I’ve been going over my back catalogue of unstitched panoramas. These are mostly one which I didn’t have time to assemble at the time, or were lesser priority than other ones. However, this one was challenging to stitch due to the combination of lots of moving objects and the need to take a bracketed exposure for the sky, and I have waited nearly three years before attempting it. My post-process has improved and the tools I use have also advanced which means that I can now more easily assemble difficult panoramas.
The panorama was taken on a visit to Paris in July 2009. It was a lovely summer’s day, sunny but not too hot. The sunset was not going to be too spectacular so I decided to wander around to soak up the ambiance. The Fontaine Saint-Michel is a noted meeting spot for young and old. It had a lively atmosphere so I hung around and set up my tripod. The people near me didn’t seem to have a problem with it so I quickly took a series of shots, especially trying to capture the moving people and allow me latitude during assembly.
I knew at the time that it would be tricky to blend together the shots without cutting people in half. I had many other panoramas to stitch from the trip and I concentrated on the low lying fruit. Waiting three years to attempt this has paid dividends. The masking tools in Hugin and the RAW development in Lightroom 4 have improved immensely. With lots of masking, I was able to assemble a near seamless panorama, and the highlight recovery tool was able to bring down the highlights which helped blend bracketed exposures. Enfuse was then used to exposure fuse three renderings of the scene to adaptively compress the dynamic range into something which looks naturalistic.
I was able to assemble all the elements within Hugin itself without the need to use Photoshop to blend layers, clone or mask elements after stitching. I did my usual post-processing in Picture Windows Pro 6, levels, curves, large-radius sharpening, detail sharpening, and a few colour tweaks.
I’m slowly going through photos which I took during a recent visit to Singapore. The Marina Bay area is quite colourful at night when the CBD and the new casino development are lit up. Night panoramas can be quite challenging, especially when coupled with lots of people moving around. The hot conditions also increases the dark current of digital sensors meaning that dark frame subtraction is a must on long exposures. It can take several minutes, maybe half an hour to get the photos for a single pano depending on how many shots are required to avoid people being cut in half.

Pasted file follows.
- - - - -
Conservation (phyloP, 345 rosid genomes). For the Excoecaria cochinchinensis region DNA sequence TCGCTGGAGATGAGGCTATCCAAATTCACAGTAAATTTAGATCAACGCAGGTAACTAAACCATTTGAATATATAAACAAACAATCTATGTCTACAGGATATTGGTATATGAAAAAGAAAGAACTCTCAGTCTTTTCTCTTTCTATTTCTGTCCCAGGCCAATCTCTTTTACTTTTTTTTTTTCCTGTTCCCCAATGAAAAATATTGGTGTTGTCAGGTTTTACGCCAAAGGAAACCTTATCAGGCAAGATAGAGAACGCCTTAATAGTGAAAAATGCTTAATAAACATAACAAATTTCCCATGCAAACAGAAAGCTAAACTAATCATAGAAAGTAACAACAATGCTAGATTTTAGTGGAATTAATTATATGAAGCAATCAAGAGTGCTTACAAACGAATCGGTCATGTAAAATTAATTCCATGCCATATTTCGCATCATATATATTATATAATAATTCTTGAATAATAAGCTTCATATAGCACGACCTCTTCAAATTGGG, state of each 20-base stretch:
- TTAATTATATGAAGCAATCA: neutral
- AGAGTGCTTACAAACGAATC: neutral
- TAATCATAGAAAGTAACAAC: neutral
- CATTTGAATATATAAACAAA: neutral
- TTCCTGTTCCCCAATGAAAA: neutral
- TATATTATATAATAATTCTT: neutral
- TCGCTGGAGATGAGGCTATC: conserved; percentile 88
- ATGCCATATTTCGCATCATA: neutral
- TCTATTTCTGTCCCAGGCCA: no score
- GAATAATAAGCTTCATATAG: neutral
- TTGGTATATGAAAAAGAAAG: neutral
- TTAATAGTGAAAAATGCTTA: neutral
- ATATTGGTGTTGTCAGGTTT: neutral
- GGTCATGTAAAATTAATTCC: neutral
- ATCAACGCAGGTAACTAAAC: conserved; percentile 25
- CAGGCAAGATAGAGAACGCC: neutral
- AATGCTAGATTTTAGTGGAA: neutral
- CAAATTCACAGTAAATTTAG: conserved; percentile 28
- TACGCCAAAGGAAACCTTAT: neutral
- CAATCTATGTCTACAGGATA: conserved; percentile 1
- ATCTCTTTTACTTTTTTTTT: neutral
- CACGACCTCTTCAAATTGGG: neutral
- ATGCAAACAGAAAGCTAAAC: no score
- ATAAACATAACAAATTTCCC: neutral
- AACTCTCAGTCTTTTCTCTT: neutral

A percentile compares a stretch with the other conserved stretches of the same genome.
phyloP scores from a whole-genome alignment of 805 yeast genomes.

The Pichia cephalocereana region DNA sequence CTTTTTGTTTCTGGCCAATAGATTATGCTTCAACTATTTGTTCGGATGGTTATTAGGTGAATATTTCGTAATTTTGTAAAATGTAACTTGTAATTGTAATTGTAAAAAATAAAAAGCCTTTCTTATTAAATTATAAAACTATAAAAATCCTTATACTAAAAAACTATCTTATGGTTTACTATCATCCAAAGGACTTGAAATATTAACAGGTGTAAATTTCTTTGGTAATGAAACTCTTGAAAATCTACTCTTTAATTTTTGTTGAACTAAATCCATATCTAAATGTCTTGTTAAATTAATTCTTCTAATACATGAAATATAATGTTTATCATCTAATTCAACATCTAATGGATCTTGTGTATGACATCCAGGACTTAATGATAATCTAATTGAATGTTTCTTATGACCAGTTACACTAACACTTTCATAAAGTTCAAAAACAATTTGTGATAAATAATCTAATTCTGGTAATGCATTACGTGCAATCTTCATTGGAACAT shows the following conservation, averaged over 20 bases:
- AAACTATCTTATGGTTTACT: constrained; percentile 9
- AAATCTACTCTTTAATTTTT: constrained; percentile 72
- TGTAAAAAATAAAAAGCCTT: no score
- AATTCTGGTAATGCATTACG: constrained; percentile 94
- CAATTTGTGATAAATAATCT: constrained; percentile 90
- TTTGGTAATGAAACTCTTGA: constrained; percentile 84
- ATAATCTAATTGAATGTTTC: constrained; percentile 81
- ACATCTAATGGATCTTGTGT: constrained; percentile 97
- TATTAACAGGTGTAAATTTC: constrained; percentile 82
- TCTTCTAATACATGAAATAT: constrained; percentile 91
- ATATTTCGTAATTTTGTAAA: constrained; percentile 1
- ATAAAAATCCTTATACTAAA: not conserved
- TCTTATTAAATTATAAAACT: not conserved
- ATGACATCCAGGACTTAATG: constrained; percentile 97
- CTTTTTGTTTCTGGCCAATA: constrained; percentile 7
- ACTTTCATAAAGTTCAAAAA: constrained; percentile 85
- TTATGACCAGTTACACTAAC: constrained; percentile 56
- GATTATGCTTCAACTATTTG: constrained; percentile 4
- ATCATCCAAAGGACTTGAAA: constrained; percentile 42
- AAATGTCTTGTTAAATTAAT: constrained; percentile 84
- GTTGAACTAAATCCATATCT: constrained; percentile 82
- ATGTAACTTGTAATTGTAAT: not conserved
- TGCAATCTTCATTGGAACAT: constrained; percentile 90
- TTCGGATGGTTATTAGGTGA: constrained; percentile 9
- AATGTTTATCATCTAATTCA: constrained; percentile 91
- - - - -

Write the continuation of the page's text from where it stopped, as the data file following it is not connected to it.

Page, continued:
The Merlion is an icon of Singapore, the one on Marina Bay shooting a geyser of water from its mouth a crowded tourist sport. This pano also surveys the bay with Marina Bay Sands Hotel and Casino opposite. Tourists and locals soak up the balmy evening air.
I took a panorama of the Strathclyde University Chamber Choir rehearsing for Evensong. To obtain the image on the left, I remapped the spherical panorama, which was in equirectangular format, to a stereographic projection. The tiled patterns form interesting geometric shapes.
I recently returned from Brussels where I was able to take a few panoramas. Brussels is sometimes called a mini-Paris, I found it pleasant enough. The weather was a bit dreary for most of the time I was there so it was best to take photos in the evening where the grey sky does not intrude. The last day was clear and sunny, though very chilly, so I managed to capture a brighter looking Brussels.
The Grand Place is a usual tourist sight so no surprises here. The “square” is 68m by 110m and is dominated on one side by the Town Hall and the Royal House on the other. It dates from the 10th or 11th century and is now a UNESCO World Heritage site.
The Jardin du Monts des Arts lies beyond the Central Station and is colourfully lit up at night. There was a busker who was very pleasantly playing the saxaphone and the flute which made the ordeal of standing around in freezing weather a little bit more tolerable. Here’s a view (360 degree pano) from a little bit further up the hill.
On my last day, I was able to catch Brussels in sun. The Royal Palace has a nice garden at its front. There were some bored looking guards standing in huts, probably wondering what this strange person with a funny looking camera/tripod was doing.